A nankhatai is a fabled, melt-in-the-mouth Indian cookie that’s scented with cardamom, studded with nuts, and is impossible to resist. Its shortbread-like texture owes itself to lashings of ghee, but my dairy-free version doesn’t miss a flavor or texture beat. This vegan nankhatai takes under 30 minutes to make, it comes together in one bowl, is soy-free and you can make it gluten-free or nut-free.
If you’ve never eaten a nankhatai before, you are in for a treat today. And if you have, hold on to your seats because my ghee-free version of this amazing Indian “biscuit” or cookie is going to blow your mind.
Although technically a cookie, because it gets shaped and baked like one, a nankhatai is not that different from an Indian sweet like a laddoo, where the flours get roasted first and then shaped. It has similar ingredients and flavors, with the difference being that the baking results in a very different, cookie-like texture.
While a laddoo is soft and falls apart under your teeth, a nankhatai has a pleasant crispness that dissolves on your tongue.
Baking cookies is not a traditional Indian thing–in my childhood cookies, or biscuits as they were called in India, including nankhatai, were always storebought. But if you have just 30 minutes to spare making a delicious–and vegan–version of a nankhatai at home is child’s play.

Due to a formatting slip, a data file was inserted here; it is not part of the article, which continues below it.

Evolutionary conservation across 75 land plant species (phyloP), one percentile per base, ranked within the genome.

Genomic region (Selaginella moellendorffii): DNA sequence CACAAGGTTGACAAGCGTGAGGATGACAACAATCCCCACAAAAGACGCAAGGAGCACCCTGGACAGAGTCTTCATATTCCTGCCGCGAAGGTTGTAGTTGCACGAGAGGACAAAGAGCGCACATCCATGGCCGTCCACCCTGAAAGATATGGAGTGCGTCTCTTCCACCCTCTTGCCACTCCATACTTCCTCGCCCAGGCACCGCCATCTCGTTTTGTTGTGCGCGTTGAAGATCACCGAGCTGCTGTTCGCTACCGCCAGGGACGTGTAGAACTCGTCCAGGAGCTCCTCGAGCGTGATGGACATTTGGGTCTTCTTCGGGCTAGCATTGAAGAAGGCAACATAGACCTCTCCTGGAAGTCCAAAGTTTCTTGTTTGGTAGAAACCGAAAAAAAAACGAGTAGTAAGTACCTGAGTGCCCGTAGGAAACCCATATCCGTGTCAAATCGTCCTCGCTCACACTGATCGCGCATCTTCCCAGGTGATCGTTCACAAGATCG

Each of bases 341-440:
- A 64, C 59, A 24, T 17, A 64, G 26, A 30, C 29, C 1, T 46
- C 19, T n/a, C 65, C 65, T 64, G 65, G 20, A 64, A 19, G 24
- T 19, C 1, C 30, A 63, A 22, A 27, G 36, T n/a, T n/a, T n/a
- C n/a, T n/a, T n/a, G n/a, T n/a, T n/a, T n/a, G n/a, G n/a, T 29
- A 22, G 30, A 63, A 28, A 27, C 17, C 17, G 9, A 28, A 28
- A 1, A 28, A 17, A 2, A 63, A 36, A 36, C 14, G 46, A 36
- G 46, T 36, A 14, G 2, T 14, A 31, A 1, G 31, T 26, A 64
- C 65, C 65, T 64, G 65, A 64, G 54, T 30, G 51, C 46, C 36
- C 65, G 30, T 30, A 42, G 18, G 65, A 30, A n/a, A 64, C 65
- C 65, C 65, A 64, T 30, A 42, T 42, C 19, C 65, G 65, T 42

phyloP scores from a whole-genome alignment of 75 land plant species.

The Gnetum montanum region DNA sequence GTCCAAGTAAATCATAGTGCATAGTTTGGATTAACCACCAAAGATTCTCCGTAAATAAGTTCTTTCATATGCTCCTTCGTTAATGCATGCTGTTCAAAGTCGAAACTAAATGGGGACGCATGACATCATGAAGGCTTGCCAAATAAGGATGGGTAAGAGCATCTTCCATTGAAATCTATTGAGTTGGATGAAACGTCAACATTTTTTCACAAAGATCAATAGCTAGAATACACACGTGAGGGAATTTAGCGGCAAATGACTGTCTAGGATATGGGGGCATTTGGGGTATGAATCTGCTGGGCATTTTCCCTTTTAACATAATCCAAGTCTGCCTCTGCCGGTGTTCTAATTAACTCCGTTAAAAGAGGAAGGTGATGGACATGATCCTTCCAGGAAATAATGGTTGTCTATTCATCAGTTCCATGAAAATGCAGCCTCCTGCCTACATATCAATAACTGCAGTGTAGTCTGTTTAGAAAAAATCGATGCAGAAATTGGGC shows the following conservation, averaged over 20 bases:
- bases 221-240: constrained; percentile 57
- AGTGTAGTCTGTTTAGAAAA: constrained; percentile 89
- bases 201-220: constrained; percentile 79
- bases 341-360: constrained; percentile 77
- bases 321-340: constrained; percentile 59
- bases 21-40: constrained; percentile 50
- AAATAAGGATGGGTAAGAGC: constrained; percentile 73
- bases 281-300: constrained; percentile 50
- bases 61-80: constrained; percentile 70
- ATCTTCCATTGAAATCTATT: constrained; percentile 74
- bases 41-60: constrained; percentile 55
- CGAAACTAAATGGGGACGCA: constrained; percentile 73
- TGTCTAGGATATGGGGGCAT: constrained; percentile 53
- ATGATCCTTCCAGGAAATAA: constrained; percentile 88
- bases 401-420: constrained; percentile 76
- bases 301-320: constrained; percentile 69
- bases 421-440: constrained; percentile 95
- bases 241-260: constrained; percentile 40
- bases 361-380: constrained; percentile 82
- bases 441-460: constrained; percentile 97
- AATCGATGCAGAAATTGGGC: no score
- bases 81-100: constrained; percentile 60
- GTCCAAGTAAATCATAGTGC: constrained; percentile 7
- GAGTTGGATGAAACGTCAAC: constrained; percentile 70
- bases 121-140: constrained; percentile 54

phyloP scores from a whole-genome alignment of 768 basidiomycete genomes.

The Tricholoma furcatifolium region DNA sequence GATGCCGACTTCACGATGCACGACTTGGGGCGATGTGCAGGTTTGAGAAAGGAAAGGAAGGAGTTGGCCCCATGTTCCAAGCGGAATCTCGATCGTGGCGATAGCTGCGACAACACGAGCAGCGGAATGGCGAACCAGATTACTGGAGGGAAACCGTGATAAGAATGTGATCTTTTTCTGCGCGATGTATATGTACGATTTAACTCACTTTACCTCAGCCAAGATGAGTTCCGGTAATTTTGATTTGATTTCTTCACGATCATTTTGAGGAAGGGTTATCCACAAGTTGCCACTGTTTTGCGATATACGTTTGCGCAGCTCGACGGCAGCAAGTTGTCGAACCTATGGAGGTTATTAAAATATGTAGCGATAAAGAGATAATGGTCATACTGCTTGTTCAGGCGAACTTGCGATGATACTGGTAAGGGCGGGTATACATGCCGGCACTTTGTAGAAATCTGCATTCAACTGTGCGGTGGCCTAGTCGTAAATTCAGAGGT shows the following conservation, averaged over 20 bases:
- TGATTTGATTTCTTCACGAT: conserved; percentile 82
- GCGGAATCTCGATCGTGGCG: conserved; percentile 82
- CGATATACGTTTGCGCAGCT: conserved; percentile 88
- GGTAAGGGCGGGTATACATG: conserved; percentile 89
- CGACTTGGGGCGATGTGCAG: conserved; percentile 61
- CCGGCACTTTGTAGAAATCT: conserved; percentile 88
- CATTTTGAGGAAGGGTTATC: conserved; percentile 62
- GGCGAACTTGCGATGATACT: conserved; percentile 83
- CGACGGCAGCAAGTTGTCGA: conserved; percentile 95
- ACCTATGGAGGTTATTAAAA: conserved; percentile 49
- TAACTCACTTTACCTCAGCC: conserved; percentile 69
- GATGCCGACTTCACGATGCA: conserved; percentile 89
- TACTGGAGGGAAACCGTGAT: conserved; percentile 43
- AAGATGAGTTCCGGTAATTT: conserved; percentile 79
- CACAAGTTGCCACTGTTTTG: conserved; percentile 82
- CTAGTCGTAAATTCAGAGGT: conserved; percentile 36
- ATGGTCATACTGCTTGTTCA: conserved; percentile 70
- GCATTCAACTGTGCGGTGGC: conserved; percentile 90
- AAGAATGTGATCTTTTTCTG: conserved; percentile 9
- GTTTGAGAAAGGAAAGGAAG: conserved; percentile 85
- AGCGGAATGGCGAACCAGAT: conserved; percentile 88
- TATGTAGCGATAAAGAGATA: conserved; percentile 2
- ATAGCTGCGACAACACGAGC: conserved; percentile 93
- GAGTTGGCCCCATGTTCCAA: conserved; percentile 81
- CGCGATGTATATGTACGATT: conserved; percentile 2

Best of all, you need just seven ingredients for this recipe and it takes minutes to put together in one bowl. Now if that doesn’t make you want to go into the kitchen and start baking, well, you don’t deserve a nankhatai. 😉
Ingredients for vegan nankhatai:
- You will need two kinds of flour for a traditional nankhatai: all purpose flour and besan or chickpea flour, and you will need some semolina or sooji. You can swap out some of the all purpose flour with almond flour for even better flavor, and you can make this cookie gluten-free by using all purpose gluten-free flour and subbing the semolina with cornmeal.
- You will also need vegan butter, which brings this cookie together (instead of ghee, used traditionally). There are no other liquids in here and that’s important because you won’t get the right texture if you add nondairy milk or water or applesauce, all of which will promote gluten formation, changing the texture of the cookie. It might be tempting to use coconut oil instead of the vegan butter, and while that would be okay, I would rather you didn’t. Coconut oil will overpower the flavor and while it’ll be pleasant enough, and admittedly coconut is a flavor that goes well with Indian sweets, it won’t taste as a nankhatai should.
- Use powdered sugar or confectioners’ sugar for the best results for this cookie. For the right look, flavor and texture, a nankhatai has to bake at a low temperature, and if you add granulated sugar it won’t have enough time to melt. Your cookies also won’t hold as well when you shape them.
- Although pure vanilla extract is not a traditional ingredient in nankhatai, I like adding it to mine because it helps build more flavor without being obvious.
- Finally, a nankhatai would simply not taste as it should without cardamom. Cardamom is a taste that’s almost impossible to separate from any Indian dessert dish, and it lifts a nankhatai from ordinary deliciousness into the realm of the divine. Here’s an important thing to remember: Indian desserts always, always require green cardamom, not the big, brown cardamom pods that are used in savory cooked foods like biryani.